Wednesday, 30 March 2011

How to speak publisher - B is for Black plate

The black plate is not what you eat your dinner from if you are either super-stylish or have been naughty. It's all to do with printing. Yes, you do need to know about printing, even if it does all happen in some mysterious way in India, China or eastern Europe.

If you never write picture books or any others that have any colour in, you don't really need to read this. If your books are novels, printed entirely in black, you're let off - you can go now. Otherwise...

A colour book is printed using four colours of ink: cyan, magenta, yellow and black (key), which gives us the letters CMYK. Each colour is separately printed from a printing plate with the parts of the page image that will be in that colour. Extra colours are made by overprinting the four basic colours in different proportions. When you did art at school you learned that all colours can be made from the primary colours red, yellow and blue, didn't you? Well, cyan is blueish and magenta is reddish, but this is about speaking publisher, it's not about optics so you'll just have to take my word for it that it works.

It's expensive to print a page four times (one for each colour). When a publisher produces a coedition of your book in a foreign language, they obviously need to reprint all the text, but they don't generally change the pictures. This means they only need to reprint the black bits - as long as all the text is black. They can print any number of copies of the book using the cyan, magenta and yellow inks and have a pile of pages with no text but lots of pictures. They can then pick a batch of these pages and print the text in black in English. And they can pick another batch and print the text in black in French, or German, or Spanish or any other language. But they can only do this if ALL the text is on the black plate - the printing plate used to produce the black image. (If you want to know more about plates you'll have to wait until we get to O is for Offset litho - sorry.)

This is why you can't have pictures with coloured text in, or (usually) use colour to make bits of the text stand out. And if your book uses photos, it's why the publisher won't be keen to use photos that include text (like posters) or screenshots. Text in photos won't be translated with the text of the book, and will be intrusive in coeditions. So - to look professional, don't ask for text in colour and don't include text in illustrations which would need to be redrawn for a coedition.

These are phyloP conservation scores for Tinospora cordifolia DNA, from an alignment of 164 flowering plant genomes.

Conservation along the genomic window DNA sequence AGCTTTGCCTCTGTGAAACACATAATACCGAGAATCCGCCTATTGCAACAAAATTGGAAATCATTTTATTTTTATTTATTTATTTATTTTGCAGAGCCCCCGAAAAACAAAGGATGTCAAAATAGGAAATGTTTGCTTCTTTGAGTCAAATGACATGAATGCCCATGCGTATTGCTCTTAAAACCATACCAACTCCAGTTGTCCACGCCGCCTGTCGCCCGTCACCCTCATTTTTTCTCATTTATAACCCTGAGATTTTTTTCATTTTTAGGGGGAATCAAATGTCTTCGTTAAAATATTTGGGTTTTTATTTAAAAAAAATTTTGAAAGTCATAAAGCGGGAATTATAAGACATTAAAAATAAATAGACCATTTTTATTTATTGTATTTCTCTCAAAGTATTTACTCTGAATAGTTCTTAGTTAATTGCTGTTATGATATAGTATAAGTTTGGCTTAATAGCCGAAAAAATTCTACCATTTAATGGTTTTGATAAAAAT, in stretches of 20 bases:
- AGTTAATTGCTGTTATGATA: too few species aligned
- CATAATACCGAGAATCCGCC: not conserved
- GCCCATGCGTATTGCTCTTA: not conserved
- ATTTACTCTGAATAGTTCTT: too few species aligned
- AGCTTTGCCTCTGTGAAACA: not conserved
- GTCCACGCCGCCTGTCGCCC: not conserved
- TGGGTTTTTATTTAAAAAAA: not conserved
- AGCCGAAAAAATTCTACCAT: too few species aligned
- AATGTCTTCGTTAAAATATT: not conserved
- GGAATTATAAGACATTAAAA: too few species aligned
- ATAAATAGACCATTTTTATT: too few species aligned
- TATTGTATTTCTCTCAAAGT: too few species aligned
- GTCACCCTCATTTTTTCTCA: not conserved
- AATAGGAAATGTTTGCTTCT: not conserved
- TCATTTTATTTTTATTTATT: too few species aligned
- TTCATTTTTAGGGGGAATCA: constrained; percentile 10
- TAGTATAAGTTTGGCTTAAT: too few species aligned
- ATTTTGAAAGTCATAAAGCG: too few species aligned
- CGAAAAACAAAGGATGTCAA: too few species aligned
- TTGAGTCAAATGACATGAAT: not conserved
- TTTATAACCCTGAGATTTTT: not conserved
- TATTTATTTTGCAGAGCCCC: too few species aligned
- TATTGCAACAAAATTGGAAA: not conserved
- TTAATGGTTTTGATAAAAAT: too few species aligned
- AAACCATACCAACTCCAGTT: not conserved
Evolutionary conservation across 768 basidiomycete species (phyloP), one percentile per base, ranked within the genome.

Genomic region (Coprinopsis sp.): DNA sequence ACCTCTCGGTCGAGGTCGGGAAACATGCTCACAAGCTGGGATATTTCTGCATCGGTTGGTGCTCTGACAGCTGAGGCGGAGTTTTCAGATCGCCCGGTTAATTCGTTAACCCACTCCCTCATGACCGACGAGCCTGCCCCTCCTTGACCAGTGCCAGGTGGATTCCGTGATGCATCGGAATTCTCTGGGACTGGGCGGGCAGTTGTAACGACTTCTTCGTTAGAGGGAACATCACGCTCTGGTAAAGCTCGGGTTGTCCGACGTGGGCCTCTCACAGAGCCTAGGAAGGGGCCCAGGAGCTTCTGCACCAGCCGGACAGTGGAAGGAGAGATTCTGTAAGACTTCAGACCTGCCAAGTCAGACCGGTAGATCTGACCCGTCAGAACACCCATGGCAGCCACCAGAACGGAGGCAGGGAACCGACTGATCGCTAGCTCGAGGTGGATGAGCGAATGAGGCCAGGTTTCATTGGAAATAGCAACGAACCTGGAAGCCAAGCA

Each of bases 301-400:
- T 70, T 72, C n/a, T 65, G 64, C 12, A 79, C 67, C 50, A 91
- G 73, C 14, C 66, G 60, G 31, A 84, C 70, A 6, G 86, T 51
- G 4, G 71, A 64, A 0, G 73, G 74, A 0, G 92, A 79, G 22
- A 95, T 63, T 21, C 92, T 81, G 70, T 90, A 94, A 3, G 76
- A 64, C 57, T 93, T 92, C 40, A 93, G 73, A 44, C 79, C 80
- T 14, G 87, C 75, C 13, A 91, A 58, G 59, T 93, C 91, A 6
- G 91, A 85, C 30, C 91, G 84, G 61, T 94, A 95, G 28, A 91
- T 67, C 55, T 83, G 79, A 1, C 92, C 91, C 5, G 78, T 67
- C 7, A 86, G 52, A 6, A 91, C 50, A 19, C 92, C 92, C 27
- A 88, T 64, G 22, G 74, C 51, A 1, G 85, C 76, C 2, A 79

Friday, 18 March 2011

How to speak publisher - B is for bind-up

A bind-up, though it sounds like some interesting minor S&M practice, is a bundling of several books into a single binding. If you have published several books in a series or on a similar theme, and some time has passed and sales are starting to flag, the publisher might propose a bind-up. Go for it! All the little books will be gathered together and forced to be friends with each other in a single volume. There will probably be a new cover design, the books will be given a new, updated look, and the aim will be to attract new readers who were possibly not even born at the time the originals were published. Remember - foetuses don't read. The picture shows the bind-up of Kath Langrish's hugely successful Troll trilogy, revised and reissued in a single volume, (March 2011).

A bind-up is a way of making extra money out of a bunch of books that have slipped from view. Bookshops don't often stock many books that have been around for a few years, unless they are classics, steady sellers, or by major figures who always attract a lot of readers. Don't expect to see a bunch of Jacqueline Wilson novels appearing in a bind-up, for instance - they are always in stock and sell anyway - though I think there has been a Tracy Beaker bind-up.... A bind-up is money for old rope. You don't have to do much, and the publisher doesn't have to invest much, and it's a lot less aggro than writing and publishing a new book.

And here's the opposite of a bind-up.... Lucy Coats has extracted 12 slim volumes from her Atticus the Storyteller, each dealing with a separate Greek myth. The slim volumes have bright, colourful covers, they are easier to carry around and hold in small hands than the original and are less daunting to unconfident readers.

So bind-up or bind-down, there is potential for rebadging books and gathering new readers either way.